RK:  I will refer to two points that relate to our discussion. Firstly, we are certainly generalising a lot in our discussion, referring to the stereotypical ‘average Pole’, which most probably stems from our lack of knowledge regarding peoples' needs. The second aspect concerns combining competencies from different areas. I recently took part in an expert panel for the chemical industry on competency profiles. The chemical sector is undergoing a major transformation, assimilating more and more areas related to competencies previously assigned to the IT sector. In drug research, for example, artificial intelligence is set to play an increasingly important role in optimising processes, while at the same time speeding up and reducing the cost of particular research tasks. Today, employers expect chemists to have the skills and knowledge to work closely with IT specialists, and in the not-too-distant future, recruiters will have an upfront expectation that the right candidate for a job in a laboratory will possess chemistry and IT competencies.  Another challenge is the awareness of the need to constantly update one's knowledge and skills. Back in the day, a shoemaker had to know how to make and repair shoes well, and after many years of practice, he could become a top professional, a master in his field. Nowadays this is almost impossible to achieve. In connection with the rapid development of technology and civilisation, changes around us are occurring very quickly. The American futurologist, IT specialist and scientist Raymond Kurzweil said that the world will never develop as slowly as it is now... Access to the latest knowledge, skilful use of specialised software, and operation of modern devices and machines requires constant improvement of one's competencies and often combining them in a chain means bringing new value to the labour market. Standing still risks the loss of your own professional position at work, and as a result, previous achievements become irrelevant. Today, one of the most sought-after competencies is becoming an effective learner and sailing through the world of new competencies in such a way as to be able to draw the most from it. And now the question arises: are we adults already able to capitalise on this? What do we need to do in order to be most effective in our efforts?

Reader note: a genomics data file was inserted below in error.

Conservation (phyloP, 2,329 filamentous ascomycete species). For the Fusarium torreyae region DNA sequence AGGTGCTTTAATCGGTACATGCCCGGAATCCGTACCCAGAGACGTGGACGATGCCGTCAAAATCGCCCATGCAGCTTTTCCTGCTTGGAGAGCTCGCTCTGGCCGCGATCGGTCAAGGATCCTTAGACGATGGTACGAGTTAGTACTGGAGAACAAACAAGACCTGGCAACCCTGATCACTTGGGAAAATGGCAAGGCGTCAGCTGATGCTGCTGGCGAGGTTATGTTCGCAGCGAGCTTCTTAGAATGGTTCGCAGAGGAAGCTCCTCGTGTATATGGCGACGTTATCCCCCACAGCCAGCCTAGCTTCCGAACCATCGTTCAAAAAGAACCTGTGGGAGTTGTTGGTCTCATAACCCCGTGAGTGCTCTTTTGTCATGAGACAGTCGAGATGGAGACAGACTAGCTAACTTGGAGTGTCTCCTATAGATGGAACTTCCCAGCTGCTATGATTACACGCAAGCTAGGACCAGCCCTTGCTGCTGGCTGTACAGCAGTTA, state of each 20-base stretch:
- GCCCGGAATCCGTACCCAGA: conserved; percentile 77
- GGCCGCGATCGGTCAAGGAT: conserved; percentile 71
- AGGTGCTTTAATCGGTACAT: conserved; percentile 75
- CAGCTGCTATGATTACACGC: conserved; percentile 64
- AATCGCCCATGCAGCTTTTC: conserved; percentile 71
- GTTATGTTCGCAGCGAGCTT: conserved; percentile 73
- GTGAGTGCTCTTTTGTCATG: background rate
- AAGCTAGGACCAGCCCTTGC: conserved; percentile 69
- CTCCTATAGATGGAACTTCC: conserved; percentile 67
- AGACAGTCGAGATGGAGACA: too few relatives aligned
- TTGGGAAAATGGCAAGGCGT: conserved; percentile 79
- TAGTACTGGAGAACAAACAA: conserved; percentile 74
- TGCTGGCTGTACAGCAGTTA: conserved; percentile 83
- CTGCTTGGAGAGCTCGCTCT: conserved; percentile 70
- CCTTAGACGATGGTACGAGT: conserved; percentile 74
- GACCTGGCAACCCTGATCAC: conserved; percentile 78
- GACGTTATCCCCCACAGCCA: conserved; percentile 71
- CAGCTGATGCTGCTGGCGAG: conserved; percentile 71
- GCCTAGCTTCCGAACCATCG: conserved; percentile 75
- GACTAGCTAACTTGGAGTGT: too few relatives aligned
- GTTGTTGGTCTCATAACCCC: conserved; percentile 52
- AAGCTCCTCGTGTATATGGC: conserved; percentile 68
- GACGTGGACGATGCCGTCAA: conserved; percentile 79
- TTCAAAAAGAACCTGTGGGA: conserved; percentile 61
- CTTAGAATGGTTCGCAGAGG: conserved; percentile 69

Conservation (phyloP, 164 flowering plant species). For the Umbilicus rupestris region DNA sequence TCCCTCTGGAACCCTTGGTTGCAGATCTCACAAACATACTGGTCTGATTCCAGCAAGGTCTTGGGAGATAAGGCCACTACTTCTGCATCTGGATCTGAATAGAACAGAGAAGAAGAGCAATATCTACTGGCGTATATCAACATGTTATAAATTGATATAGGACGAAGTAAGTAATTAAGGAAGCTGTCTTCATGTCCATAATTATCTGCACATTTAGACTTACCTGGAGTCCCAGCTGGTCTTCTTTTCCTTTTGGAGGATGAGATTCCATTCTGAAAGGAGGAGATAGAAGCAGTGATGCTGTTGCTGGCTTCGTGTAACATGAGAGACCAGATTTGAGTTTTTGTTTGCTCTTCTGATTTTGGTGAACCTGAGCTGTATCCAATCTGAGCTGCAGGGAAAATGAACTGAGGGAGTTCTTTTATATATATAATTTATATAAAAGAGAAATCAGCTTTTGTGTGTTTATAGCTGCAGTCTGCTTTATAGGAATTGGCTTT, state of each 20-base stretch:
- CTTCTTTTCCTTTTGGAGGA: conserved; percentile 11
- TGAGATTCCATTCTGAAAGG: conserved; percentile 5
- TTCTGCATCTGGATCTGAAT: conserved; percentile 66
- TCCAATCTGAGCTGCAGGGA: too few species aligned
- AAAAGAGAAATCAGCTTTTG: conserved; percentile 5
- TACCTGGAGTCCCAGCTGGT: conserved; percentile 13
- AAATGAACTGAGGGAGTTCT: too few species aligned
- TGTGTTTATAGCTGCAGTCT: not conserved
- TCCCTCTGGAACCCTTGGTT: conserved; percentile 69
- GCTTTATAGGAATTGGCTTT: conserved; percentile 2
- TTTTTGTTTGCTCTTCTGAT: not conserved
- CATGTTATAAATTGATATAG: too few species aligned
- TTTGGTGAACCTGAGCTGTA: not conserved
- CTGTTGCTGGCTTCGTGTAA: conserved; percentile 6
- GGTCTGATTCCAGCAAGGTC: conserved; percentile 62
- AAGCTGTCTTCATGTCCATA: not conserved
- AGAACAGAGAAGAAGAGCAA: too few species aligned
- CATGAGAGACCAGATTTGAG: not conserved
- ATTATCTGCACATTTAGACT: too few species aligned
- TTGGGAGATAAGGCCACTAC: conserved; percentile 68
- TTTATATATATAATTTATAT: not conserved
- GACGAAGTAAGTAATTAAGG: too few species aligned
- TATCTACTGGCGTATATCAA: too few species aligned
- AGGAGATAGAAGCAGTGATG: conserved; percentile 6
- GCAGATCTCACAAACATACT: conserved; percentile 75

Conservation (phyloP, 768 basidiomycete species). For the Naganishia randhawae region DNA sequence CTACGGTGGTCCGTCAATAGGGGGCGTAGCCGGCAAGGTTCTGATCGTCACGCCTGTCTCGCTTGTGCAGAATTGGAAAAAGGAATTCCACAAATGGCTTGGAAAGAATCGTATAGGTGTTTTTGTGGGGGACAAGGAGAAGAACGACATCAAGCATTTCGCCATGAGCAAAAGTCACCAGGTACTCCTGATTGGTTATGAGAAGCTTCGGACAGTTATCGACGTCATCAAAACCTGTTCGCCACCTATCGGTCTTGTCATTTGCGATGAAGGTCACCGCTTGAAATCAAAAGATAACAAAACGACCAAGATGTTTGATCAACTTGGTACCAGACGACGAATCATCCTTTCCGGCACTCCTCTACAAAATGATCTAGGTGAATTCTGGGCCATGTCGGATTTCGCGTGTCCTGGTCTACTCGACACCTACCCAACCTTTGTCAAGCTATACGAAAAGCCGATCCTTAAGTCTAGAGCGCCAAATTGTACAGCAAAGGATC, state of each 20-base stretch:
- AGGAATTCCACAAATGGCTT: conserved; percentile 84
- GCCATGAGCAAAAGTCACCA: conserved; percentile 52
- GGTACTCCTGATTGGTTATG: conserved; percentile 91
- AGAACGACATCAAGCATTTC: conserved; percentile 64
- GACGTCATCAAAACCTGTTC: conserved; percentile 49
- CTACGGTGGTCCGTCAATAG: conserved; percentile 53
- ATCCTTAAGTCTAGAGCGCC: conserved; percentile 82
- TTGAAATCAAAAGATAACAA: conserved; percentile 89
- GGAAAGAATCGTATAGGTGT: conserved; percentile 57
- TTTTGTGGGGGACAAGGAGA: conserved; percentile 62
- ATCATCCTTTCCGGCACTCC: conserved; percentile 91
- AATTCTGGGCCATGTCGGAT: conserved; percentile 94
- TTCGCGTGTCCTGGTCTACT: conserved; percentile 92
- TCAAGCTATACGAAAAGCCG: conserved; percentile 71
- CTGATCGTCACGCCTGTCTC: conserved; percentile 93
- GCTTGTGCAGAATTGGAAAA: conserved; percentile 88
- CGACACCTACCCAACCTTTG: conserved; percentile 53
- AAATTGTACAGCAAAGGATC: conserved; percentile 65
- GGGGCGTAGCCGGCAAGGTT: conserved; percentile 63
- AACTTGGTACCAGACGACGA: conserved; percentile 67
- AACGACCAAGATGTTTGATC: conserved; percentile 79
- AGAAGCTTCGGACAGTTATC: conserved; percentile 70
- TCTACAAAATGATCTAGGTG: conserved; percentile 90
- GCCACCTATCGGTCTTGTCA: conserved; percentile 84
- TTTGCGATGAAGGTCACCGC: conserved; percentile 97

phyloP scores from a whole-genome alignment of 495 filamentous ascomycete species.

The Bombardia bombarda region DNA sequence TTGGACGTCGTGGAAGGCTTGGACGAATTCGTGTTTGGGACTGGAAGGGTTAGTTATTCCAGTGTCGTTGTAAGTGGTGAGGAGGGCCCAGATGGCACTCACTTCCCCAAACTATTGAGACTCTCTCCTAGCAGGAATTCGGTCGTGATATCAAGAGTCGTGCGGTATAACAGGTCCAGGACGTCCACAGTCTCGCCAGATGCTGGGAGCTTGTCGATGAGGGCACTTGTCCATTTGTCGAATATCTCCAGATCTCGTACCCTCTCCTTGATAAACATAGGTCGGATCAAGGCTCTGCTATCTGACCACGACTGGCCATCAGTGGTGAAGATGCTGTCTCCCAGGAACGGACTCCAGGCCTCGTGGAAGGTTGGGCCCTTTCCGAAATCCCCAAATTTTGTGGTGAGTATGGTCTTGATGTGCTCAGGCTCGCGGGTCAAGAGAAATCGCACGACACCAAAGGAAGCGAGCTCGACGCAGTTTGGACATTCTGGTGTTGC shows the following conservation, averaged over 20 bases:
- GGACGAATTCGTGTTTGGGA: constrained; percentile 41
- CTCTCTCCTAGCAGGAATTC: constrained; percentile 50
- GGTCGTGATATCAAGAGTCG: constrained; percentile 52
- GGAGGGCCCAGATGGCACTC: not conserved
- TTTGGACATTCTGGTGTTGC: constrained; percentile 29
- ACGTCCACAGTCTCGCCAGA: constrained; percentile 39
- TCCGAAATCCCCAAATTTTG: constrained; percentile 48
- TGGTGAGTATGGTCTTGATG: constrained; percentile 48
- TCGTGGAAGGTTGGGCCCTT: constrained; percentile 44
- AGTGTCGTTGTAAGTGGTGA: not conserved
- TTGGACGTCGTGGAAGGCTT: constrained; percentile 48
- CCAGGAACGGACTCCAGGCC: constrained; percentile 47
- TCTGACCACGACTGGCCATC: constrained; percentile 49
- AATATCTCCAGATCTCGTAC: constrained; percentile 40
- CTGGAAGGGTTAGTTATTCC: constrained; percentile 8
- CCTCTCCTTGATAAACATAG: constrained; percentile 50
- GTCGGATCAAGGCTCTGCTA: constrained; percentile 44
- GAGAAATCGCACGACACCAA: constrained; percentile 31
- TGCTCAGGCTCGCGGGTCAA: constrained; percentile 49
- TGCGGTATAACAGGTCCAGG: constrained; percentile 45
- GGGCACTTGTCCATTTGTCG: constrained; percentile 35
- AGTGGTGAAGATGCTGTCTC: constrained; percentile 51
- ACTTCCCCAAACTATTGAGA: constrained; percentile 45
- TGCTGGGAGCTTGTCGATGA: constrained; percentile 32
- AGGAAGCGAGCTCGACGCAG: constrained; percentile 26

SD:  So far, we have had a situation where competencies have very often been confused with knowledge, skills, and attitudes, which are treated separately. But, a competency is a product (function?) of these three areas. Joanna Bochniarz has introduced the concept of transversal competencies into the terminology. In my opinion, this is what employers expect. The market expects that people will display broader, but internally varied competencies. At the moment there is a lot of different kinds of programming that are at the algorithmic level. Sometimes students are told that if they learn coding, they will find employment quickly. And this is not always in line with reality. These types of skills, especially at the lower level, will soon be replaced by an algorithm. It will be cheaper to develop an algorithm than to train a programmer.